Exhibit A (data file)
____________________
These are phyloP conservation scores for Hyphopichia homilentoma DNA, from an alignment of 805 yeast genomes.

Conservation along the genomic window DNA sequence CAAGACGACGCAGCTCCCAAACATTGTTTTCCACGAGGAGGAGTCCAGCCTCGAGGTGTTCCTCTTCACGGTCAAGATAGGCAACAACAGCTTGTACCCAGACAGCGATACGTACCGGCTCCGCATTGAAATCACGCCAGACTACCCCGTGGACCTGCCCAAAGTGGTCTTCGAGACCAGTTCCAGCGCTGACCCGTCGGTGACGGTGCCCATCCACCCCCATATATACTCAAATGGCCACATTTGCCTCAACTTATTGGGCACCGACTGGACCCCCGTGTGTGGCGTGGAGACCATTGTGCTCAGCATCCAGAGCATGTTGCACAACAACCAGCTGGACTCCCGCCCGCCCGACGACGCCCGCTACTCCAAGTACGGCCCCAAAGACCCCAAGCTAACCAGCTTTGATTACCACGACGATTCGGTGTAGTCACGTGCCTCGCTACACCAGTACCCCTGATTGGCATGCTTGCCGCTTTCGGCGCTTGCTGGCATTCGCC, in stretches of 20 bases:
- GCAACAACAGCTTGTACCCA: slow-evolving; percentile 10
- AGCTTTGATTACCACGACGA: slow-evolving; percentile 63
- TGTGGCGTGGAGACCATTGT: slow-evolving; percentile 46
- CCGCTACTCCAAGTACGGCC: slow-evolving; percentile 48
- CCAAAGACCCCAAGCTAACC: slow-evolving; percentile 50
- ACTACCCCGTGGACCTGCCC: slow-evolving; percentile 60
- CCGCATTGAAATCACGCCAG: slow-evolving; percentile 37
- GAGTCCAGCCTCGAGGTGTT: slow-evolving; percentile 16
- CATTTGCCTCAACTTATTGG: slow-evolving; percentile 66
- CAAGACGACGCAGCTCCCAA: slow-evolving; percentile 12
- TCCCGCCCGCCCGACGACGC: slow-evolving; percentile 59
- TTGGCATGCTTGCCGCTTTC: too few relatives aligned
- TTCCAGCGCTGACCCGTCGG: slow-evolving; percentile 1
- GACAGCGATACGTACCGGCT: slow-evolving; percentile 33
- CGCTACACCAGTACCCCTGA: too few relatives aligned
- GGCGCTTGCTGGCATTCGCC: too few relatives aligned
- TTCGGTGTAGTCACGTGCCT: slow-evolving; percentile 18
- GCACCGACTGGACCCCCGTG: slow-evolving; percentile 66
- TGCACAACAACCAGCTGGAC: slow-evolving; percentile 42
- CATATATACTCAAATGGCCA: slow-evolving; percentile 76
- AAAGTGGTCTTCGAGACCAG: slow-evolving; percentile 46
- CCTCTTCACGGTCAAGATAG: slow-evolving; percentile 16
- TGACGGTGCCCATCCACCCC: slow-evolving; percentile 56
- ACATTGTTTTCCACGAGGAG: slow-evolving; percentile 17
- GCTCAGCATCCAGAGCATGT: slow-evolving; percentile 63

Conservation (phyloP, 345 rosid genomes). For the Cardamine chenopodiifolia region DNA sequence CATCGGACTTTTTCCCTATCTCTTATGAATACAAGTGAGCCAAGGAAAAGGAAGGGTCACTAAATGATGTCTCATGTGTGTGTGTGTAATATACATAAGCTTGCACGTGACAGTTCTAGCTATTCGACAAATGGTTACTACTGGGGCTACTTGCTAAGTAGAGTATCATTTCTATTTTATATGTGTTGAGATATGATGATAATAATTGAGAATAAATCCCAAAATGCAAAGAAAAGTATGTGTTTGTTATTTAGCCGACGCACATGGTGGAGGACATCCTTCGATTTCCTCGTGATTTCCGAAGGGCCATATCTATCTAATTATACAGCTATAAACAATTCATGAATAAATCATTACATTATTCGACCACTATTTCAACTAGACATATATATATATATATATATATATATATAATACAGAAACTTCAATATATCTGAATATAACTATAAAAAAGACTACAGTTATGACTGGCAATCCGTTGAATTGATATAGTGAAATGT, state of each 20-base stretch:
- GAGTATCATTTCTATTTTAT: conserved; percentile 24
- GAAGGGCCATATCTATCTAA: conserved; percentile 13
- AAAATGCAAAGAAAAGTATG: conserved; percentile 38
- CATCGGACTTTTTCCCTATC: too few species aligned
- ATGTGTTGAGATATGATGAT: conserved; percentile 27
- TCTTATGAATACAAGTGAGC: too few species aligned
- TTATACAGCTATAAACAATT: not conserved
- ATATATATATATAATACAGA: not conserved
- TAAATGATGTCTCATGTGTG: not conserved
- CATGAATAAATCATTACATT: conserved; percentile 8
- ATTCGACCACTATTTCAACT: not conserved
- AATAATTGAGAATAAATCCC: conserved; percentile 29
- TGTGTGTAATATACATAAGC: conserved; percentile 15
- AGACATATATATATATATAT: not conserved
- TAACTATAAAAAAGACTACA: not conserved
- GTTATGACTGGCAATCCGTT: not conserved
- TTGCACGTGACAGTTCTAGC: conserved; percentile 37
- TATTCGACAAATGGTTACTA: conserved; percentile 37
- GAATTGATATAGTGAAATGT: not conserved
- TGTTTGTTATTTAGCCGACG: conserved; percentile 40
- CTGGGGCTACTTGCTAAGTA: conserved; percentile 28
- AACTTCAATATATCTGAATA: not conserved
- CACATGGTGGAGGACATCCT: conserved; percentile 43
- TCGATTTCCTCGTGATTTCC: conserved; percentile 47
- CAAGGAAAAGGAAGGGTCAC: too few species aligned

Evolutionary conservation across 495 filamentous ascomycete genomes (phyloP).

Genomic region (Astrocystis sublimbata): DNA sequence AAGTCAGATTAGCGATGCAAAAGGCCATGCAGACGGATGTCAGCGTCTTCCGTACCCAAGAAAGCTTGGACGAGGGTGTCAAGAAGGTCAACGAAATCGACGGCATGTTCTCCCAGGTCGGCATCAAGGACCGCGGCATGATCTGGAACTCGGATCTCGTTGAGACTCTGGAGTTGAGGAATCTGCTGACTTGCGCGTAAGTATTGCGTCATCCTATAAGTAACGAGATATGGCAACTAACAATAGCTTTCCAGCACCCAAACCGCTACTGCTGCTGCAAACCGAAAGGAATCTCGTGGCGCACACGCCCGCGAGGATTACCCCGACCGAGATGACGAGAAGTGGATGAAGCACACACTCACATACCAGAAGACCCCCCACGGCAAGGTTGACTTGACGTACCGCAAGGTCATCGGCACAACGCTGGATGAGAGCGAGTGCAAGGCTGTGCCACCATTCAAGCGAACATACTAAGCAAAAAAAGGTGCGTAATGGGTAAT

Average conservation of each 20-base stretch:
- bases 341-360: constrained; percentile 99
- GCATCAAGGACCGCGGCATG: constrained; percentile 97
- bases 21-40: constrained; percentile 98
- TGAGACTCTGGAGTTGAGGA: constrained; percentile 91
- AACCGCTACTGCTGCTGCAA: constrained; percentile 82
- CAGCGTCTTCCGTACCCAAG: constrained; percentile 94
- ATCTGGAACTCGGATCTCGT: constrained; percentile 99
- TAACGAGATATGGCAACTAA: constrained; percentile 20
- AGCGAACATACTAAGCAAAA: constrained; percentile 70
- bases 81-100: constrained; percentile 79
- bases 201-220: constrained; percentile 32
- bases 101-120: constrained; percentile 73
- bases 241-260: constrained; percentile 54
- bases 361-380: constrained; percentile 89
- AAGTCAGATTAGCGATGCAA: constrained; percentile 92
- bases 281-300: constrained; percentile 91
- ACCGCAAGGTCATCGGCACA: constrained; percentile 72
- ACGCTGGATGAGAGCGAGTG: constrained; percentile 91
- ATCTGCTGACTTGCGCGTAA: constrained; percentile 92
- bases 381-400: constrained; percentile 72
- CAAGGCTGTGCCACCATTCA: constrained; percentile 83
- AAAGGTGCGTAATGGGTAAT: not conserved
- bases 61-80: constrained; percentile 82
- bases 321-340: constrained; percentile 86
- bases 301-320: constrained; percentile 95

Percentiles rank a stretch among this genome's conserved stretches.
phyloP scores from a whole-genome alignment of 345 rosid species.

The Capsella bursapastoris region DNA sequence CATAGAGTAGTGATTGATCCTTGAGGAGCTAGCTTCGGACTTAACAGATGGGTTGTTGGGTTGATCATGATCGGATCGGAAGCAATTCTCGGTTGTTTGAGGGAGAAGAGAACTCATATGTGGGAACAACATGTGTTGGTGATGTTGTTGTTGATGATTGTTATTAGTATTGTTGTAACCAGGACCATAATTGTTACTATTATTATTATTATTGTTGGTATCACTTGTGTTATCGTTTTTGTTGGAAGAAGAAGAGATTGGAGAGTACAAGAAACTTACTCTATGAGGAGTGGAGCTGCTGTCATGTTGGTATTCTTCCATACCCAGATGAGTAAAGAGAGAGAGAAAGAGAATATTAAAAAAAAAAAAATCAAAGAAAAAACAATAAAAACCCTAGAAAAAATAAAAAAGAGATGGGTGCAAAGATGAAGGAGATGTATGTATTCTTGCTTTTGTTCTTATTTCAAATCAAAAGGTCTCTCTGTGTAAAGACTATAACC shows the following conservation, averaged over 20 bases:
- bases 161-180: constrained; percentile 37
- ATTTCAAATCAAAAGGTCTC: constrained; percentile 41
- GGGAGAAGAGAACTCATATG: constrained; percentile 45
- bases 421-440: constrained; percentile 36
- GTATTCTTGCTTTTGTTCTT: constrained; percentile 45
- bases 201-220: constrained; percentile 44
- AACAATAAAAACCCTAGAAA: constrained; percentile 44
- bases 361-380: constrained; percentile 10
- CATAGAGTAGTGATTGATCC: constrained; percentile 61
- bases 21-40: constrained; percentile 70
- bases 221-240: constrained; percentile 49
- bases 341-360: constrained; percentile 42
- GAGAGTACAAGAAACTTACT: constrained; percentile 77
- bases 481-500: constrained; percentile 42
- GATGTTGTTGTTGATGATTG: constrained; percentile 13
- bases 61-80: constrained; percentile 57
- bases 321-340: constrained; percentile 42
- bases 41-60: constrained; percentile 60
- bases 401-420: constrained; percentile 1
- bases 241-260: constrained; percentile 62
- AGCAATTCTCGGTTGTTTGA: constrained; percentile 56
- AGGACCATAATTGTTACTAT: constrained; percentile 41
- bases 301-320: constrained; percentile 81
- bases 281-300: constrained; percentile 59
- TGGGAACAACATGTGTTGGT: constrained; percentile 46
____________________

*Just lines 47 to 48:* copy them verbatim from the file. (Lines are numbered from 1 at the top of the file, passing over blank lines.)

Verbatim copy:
- GAATTGATATAGTGAAATGT: not conserved
- TGTTTGTTATTTAGCCGACG: conserved; percentile 40